Lens of Time: Bat Ballet

Hundreds of thousands of bats emerge from a hole in the ground, and scientists with high-speed video cameras are there to make sense of the overwhelming spectacle.

Every summer evening, deep in the Hill Country of central Texas, hundreds of thousands of Brazilian free-tailed bats (Tadarida brasiliensis) pour from the mouth of a limestone cave. The pungent smell of guano and the rush of sound and air from so many wings beating at once is an experience that truly overwhelms the senses. Then, just like that, it’s over—in a matter of minutes, members of the entire colony have emerged from the cave and disappeared into the dusk for their nightly foraging flight. To the naked eye, in real-time, the colony exodus is a blur of wings and bodies moving too fast to track. Yet somehow, the entire colony manages to exit the cave, night after night, without traffic jams or (many) casualties. How do they achieve this incredible feat? Scientists Nickolay Hristov and Louise Allen set out to answer this question. Using the latest generation of high-speed video cameras, they have captured these events—and interactions among individual bats—in spectacular detail. Now, frame by frame, they are discovering that it’s not always necessary for nature to come up with the perfect solution—just one that’s good enough.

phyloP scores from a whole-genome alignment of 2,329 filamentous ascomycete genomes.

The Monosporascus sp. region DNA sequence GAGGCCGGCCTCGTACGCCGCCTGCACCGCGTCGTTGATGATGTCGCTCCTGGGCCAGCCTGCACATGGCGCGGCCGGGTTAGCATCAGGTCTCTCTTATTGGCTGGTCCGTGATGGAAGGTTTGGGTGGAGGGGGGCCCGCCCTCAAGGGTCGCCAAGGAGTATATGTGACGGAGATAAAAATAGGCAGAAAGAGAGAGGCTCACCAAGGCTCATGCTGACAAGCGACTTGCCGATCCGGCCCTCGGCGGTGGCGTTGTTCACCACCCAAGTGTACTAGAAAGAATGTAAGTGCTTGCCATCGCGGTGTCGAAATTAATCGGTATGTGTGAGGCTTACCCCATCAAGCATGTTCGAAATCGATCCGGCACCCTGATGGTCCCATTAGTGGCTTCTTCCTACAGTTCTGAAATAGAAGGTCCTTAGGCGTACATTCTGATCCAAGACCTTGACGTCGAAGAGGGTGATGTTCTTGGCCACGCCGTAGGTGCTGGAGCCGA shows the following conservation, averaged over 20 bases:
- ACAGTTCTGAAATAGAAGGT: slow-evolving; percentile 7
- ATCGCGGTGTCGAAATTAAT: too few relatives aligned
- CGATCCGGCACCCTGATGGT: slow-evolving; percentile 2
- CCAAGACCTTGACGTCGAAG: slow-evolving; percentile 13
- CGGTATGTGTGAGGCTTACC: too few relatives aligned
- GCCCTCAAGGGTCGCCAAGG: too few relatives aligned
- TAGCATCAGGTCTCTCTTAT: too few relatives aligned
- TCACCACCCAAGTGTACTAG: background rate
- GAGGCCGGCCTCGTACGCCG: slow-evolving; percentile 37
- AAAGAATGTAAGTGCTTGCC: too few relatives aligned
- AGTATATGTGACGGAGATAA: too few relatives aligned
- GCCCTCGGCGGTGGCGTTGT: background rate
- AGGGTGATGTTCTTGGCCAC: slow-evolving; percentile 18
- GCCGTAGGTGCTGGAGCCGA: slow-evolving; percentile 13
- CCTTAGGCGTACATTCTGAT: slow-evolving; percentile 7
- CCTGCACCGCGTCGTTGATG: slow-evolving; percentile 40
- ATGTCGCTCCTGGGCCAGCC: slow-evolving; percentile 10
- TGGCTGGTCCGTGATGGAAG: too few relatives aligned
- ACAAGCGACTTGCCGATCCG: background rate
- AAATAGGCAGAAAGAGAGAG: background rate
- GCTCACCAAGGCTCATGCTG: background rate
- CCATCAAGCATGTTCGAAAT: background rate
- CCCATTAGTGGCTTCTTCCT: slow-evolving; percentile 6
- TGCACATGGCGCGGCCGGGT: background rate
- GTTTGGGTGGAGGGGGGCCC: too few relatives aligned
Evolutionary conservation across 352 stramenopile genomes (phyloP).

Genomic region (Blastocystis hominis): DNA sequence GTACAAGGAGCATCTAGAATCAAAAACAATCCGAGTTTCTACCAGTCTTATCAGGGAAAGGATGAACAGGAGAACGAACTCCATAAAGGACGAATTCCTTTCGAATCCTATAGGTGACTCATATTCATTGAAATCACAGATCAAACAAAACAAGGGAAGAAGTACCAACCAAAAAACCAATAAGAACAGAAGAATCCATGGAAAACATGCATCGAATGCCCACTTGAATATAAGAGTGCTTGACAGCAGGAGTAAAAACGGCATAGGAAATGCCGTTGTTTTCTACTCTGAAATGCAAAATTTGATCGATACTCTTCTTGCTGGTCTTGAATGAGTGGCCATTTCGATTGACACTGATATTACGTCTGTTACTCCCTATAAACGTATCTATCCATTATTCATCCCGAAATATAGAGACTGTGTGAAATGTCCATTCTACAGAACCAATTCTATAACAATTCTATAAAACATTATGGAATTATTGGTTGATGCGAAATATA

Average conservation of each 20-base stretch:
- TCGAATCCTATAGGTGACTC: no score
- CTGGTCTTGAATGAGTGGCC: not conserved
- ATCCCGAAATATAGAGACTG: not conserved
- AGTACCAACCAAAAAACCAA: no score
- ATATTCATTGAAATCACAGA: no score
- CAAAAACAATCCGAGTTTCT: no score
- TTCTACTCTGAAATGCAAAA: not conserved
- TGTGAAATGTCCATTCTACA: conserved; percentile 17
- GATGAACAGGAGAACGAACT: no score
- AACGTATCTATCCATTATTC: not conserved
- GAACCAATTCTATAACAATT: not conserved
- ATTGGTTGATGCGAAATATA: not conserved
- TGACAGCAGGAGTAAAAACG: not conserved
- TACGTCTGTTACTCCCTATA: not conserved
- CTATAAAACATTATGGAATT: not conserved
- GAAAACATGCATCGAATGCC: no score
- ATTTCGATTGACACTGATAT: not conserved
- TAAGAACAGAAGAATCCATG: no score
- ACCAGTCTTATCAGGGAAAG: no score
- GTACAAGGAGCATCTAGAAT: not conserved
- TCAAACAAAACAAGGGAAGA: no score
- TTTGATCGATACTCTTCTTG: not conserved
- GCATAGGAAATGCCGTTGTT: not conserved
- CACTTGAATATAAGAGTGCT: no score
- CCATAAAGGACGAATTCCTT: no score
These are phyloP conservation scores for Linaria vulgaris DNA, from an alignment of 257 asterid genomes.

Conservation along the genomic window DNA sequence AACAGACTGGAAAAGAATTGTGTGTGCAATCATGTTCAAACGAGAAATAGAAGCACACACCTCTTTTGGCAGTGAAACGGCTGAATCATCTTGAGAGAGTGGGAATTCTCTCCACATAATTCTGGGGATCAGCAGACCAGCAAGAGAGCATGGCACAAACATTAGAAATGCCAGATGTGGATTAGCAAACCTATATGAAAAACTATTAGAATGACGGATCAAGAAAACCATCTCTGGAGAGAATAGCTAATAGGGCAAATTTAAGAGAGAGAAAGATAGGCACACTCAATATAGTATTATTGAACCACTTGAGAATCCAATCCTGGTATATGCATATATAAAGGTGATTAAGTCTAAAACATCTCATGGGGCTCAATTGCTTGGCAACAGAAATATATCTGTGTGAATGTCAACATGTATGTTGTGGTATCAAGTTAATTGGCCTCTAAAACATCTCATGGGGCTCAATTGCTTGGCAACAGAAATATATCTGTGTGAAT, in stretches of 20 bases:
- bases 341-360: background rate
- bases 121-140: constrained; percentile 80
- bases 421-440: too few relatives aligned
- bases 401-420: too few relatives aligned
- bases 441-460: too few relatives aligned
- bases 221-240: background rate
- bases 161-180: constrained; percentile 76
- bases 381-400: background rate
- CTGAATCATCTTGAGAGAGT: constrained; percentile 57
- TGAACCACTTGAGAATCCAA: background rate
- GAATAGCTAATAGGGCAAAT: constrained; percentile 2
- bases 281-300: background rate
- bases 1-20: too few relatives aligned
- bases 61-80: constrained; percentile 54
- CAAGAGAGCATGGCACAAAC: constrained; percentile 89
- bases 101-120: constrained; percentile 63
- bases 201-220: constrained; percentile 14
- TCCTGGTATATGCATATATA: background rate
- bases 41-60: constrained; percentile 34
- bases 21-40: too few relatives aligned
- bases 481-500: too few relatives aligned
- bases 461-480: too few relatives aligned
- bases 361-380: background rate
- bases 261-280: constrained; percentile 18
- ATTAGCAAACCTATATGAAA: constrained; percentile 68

Spine Films

Spine Films is a San Francisco Bay Area production company specializing in international science, nature, environment, and arts media. They search for stories that provide opportunities to find the magical in the mundane, and that celebrate the beautiful intricacy of our Universe. You can find their films and stories on PBS, Discovery Networks, National Geographic and on websites and broadcast stations around the world.

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